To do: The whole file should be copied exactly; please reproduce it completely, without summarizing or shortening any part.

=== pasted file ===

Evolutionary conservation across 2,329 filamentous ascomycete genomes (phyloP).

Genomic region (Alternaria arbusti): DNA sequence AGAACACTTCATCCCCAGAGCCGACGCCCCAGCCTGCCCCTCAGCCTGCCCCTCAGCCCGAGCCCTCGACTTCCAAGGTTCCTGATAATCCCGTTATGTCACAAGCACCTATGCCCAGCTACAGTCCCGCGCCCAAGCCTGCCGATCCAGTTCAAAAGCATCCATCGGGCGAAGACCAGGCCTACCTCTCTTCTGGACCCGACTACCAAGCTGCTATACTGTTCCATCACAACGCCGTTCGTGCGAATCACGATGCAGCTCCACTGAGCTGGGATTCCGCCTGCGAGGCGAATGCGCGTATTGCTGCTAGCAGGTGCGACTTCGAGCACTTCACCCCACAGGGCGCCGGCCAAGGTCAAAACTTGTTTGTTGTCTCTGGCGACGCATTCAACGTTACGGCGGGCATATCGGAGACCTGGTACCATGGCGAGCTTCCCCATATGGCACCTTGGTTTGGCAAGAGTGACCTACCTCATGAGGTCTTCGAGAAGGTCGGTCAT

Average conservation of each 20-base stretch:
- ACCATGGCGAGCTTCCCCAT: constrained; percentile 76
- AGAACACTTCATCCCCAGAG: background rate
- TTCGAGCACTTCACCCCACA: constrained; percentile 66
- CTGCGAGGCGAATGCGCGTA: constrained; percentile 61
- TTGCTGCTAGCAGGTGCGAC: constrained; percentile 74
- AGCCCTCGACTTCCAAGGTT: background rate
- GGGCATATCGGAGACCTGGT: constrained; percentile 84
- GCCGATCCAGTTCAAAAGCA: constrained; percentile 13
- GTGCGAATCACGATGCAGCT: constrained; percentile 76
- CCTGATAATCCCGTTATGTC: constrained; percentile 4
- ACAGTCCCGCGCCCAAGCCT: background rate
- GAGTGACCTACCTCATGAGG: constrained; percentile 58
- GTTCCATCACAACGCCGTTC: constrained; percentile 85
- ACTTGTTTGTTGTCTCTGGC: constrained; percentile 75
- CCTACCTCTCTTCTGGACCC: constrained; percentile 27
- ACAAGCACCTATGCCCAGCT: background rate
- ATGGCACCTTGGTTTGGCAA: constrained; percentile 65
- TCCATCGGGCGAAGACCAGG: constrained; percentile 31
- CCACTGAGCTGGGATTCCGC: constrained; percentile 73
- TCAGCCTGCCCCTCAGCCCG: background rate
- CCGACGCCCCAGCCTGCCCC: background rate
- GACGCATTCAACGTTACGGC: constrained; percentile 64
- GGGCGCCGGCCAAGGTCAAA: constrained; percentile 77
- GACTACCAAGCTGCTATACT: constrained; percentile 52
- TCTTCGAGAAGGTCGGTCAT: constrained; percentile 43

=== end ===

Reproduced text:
Evolutionary conservation across 2,329 filamentous ascomycete genomes (phyloP).

Genomic region (Alternaria arbusti): DNA sequence AGAACACTTCATCCCCAGAGCCGACGCCCCAGCCTGCCCCTCAGCCTGCCCCTCAGCCCGAGCCCTCGACTTCCAAGGTTCCTGATAATCCCGTTATGTCACAAGCACCTATGCCCAGCTACAGTCCCGCGCCCAAGCCTGCCGATCCAGTTCAAAAGCATCCATCGGGCGAAGACCAGGCCTACCTCTCTTCTGGACCCGACTACCAAGCTGCTATACTGTTCCATCACAACGCCGTTCGTGCGAATCACGATGCAGCTCCACTGAGCTGGGATTCCGCCTGCGAGGCGAATGCGCGTATTGCTGCTAGCAGGTGCGACTTCGAGCACTTCACCCCACAGGGCGCCGGCCAAGGTCAAAACTTGTTTGTTGTCTCTGGCGACGCATTCAACGTTACGGCGGGCATATCGGAGACCTGGTACCATGGCGAGCTTCCCCATATGGCACCTTGGTTTGGCAAGAGTGACCTACCTCATGAGGTCTTCGAGAAGGTCGGTCAT

Average conservation of each 20-base stretch:
- ACCATGGCGAGCTTCCCCAT: constrained; percentile 76
- AGAACACTTCATCCCCAGAG: background rate
- TTCGAGCACTTCACCCCACA: constrained; percentile 66
- CTGCGAGGCGAATGCGCGTA: constrained; percentile 61
- TTGCTGCTAGCAGGTGCGAC: constrained; percentile 74
- AGCCCTCGACTTCCAAGGTT: background rate
- GGGCATATCGGAGACCTGGT: constrained; percentile 84
- GCCGATCCAGTTCAAAAGCA: constrained; percentile 13
- GTGCGAATCACGATGCAGCT: constrained; percentile 76
- CCTGATAATCCCGTTATGTC: constrained; percentile 4
- ACAGTCCCGCGCCCAAGCCT: background rate
- GAGTGACCTACCTCATGAGG: constrained; percentile 58
- GTTCCATCACAACGCCGTTC: constrained; percentile 85
- ACTTGTTTGTTGTCTCTGGC: constrained; percentile 75
- CCTACCTCTCTTCTGGACCC: constrained; percentile 27
- ACAAGCACCTATGCCCAGCT: background rate
- ATGGCACCTTGGTTTGGCAA: constrained; percentile 65
- TCCATCGGGCGAAGACCAGG: constrained; percentile 31
- CCACTGAGCTGGGATTCCGC: constrained; percentile 73
- TCAGCCTGCCCCTCAGCCCG: background rate
- CCGACGCCCCAGCCTGCCCC: background rate
- GACGCATTCAACGTTACGGC: constrained; percentile 64
- GGGCGCCGGCCAAGGTCAAA: constrained; percentile 77
- GACTACCAAGCTGCTATACT: constrained; percentile 52
- TCTTCGAGAAGGTCGGTCAT: constrained; percentile 43